Constrained Coordination: How Strategic Interests and Bureaucracy Shape Donor Coordination
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Scholars and practitioners recognize the importance of coordination in mitigating the costs of aid proliferation and improving the effectiveness of foreign aid. However, low levels of donor coordination persist. In this dissertation, I address this donor coordination puzzle. I offer a novel theory of coordination called Constrained Coordination, in which I posit that two key factors that play a crucial role in shaping coordination. First, I argue that donors strategic interests are a damper on coordination – the greater the strategic political, economic, and security interests of a donor government in a recipient country, the less coordination its aid agency will engage in. Second, I argue that aid agency autonomy is positively associated with coordination – the greater the level of autonomy – or freedom – that an aid agency has from its home government, the more that aid agency will coordinate. In order to test my Constrained Coordination theory, the dissertation uses mix-methods, and includes a quantitative analysis of hundreds of donor agencies coordination. I also leverage over one hundred extensive interviews with key stakeholders to present two qualitative case studies of donor coordination in Nigeria and Zambia. Finally, I use qualitative evidence to look at the coordination of South-South donors, a group of donors growing in importance. I find that a donor government’s strategic interests have a significant impact on whether its aid agency will coordinate within recipient countries. Similarly, when a recipient is strategic to a large number of countries, donors will not be well coordinated. Second, I find that aid agencies with greater levels of autonomy from their home governments coordinate more. And finally, I find that these effects amplify one another – a high autonomy donor working in a low priority country coordinates more than any other combination of strategic interests and autonomy.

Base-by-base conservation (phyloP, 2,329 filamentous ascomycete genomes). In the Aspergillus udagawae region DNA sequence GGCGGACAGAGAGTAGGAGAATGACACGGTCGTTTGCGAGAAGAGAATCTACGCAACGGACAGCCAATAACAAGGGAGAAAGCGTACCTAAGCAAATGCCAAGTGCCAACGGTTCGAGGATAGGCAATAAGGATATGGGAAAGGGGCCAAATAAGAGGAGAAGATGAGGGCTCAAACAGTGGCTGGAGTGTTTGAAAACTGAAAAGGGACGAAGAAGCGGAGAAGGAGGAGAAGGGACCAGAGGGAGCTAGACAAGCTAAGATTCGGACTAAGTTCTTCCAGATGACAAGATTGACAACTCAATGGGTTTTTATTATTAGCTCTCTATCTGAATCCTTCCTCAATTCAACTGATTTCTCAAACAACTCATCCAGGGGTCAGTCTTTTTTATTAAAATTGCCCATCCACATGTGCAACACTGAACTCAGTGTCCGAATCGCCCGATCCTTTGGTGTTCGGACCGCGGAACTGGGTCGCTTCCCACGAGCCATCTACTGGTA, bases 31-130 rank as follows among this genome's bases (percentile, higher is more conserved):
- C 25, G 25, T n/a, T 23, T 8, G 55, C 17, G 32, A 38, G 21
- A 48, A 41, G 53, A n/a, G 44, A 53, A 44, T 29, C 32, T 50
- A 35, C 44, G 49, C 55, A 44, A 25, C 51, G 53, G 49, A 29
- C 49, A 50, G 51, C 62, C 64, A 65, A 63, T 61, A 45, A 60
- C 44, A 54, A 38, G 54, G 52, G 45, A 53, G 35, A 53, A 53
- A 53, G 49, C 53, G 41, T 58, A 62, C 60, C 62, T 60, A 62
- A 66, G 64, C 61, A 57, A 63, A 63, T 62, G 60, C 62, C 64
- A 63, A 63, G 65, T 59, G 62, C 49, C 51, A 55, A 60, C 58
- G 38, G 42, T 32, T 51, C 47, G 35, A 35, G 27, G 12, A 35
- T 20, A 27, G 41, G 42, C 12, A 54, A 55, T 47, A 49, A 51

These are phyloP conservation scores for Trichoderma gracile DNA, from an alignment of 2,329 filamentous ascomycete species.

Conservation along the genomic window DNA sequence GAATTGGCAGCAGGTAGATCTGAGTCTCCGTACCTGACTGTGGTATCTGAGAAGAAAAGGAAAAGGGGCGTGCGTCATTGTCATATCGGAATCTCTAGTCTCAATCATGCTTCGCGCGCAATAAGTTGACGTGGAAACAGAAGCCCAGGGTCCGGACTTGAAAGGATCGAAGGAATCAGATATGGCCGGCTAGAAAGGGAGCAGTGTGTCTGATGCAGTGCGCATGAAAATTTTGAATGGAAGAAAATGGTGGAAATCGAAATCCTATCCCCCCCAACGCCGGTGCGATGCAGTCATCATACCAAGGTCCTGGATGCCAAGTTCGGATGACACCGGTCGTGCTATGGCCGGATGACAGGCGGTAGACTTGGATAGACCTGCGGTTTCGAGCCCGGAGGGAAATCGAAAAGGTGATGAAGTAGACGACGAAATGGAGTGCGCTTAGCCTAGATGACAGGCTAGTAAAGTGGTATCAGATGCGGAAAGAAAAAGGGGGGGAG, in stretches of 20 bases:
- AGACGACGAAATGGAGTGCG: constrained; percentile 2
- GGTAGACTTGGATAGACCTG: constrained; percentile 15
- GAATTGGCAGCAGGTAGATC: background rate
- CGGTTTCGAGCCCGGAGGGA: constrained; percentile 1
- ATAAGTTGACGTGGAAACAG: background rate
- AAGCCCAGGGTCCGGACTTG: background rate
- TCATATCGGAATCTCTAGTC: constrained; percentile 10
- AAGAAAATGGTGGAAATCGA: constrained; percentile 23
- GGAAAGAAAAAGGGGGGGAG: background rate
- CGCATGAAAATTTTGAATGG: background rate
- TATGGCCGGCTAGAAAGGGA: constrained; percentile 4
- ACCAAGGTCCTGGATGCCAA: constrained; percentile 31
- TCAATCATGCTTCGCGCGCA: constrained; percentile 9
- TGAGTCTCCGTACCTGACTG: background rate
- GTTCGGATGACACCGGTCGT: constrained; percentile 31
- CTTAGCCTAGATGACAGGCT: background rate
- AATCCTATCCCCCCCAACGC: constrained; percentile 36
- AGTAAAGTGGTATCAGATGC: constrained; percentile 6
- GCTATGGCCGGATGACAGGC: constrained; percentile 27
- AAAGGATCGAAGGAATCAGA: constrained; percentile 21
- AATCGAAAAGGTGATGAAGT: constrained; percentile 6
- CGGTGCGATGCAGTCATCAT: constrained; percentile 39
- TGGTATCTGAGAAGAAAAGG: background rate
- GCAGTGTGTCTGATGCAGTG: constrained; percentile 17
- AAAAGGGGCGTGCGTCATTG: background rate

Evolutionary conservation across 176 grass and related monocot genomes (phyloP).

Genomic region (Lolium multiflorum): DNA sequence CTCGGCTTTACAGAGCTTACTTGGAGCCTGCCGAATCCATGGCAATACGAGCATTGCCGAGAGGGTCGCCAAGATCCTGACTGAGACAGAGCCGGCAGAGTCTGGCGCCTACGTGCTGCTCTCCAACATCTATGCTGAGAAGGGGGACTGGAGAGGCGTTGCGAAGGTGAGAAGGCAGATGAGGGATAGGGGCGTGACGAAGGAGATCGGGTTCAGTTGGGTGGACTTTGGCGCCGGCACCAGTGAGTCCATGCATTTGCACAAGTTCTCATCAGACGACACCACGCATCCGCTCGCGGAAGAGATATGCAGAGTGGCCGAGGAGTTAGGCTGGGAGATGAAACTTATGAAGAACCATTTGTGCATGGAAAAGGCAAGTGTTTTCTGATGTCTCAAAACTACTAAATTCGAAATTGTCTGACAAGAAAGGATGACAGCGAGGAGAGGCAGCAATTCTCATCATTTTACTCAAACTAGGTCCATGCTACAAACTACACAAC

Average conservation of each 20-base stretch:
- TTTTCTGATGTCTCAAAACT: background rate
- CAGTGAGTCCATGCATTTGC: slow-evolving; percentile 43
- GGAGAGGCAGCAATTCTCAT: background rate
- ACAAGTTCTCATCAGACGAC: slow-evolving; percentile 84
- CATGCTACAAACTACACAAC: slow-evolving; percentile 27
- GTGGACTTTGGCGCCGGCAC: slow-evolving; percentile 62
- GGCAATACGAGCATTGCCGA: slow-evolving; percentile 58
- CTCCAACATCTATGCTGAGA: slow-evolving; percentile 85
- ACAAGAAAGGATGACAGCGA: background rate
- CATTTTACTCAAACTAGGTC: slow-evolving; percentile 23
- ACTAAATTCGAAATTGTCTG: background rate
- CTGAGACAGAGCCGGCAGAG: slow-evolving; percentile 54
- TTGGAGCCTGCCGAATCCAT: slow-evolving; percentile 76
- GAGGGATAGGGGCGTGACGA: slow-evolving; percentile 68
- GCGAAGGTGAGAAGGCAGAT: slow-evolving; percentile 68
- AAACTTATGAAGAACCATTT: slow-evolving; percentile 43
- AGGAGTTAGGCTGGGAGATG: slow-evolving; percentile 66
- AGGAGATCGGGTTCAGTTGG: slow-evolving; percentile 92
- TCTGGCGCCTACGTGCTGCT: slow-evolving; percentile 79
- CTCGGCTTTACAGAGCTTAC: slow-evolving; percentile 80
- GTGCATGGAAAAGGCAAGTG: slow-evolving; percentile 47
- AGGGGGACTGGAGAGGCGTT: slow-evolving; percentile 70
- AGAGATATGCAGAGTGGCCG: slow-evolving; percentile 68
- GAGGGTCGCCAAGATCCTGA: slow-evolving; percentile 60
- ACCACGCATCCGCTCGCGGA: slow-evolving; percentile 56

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Rights for Collection: Duke Dissertations